Take the 2-minute tour ×
Mi Yodeya is a question and answer site for those who base their lives on Jewish law and tradition and anyone interested in learning more. It's 100% free, no registration required.

If someone performs a service for a poor person and gives a discount in order to help him out, does the difference count as tzedakah? If so, can the full amount be counted towards maaser, or do we say that he can only count 90% of it towards maaser, since he would anyhow have had to give away 10%? (Example: The full charge is $1,000, but he discounts it to $500, so now he's losing $500. However, even if he had not given the discount, he still would have had to give $50 of that $500 to tzedakah, so he's really only losing $450 due to the discount.)

share|improve this question
add comment

2 Answers 2

up vote 3 down vote accepted

If I recall correctly from Rabbi Breitowitz's tzedaka lecture, you'd only count 90%. I think he gave the example of providing gratis, for a charity, some service that would otherwise cost $100/hr. You would only have pocketed $90 from providing that service for non-charity, so you only write off $90 to Tzedaka. I think that was his case; if I'm correct, and this is analogous, then that's your answer. (Afraid I don't know what his source was, though at the beginning of the lecture he mentioned an AOJS book on tzedaka.)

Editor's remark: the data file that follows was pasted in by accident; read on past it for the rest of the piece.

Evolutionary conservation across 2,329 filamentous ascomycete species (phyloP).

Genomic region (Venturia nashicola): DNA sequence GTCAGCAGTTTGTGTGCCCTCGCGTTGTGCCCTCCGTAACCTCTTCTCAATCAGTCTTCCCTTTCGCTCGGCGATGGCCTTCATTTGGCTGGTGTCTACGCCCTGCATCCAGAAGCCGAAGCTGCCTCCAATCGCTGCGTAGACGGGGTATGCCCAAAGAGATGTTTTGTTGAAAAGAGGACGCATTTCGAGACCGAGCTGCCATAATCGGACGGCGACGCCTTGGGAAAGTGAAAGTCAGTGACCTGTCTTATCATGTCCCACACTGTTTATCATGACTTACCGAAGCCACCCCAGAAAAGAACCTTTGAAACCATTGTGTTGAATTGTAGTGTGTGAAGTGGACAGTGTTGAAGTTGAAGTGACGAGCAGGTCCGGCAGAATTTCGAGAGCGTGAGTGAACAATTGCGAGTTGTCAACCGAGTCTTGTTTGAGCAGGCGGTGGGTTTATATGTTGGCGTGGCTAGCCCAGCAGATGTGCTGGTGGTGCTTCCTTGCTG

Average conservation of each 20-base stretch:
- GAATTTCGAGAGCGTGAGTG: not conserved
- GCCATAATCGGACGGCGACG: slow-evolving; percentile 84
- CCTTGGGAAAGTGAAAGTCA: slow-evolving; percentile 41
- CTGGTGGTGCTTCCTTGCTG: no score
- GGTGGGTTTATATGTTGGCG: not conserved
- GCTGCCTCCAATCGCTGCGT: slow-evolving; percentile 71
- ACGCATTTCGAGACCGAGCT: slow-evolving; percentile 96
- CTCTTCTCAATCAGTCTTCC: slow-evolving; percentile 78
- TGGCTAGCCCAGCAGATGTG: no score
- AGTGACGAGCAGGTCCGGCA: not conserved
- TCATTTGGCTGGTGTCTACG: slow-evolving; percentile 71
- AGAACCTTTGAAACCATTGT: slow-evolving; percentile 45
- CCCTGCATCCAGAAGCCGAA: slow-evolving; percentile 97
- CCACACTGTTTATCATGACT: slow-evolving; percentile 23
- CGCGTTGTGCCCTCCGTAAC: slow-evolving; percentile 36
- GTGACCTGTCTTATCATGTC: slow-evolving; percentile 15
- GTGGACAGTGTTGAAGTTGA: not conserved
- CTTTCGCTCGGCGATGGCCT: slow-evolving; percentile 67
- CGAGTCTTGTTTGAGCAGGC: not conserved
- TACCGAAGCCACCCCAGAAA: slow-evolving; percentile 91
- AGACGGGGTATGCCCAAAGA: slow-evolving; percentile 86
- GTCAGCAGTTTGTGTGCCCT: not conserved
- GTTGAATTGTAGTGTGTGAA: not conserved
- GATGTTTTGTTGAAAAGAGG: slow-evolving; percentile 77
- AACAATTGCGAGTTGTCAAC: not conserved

share|improve this answer
2  
It would seem in this situation you would say Shavah Kesef Kikesef Dami –  Y.Stahl Aug 20 '10 at 1:15
add comment

Though lacking in sources, Rabbi Aryeh Levine and Rabbi Mordechai Sharabi both felt so. They used to work out with the shop owners of the Mahane Yehuda Shuk, to give discounts to poor people in the community so that they could buy their groceries in dignity. They used to call the shop keepers "their partners in tzedaka". I know stories of this are in biographies written about them, such as "A Tzadik in our Times."

share|improve this answer
add comment

Your Answer

 
discard

By posting your answer, you agree to the privacy policy and terms of service.

Not the answer you're looking for? Browse other questions tagged or ask your own question.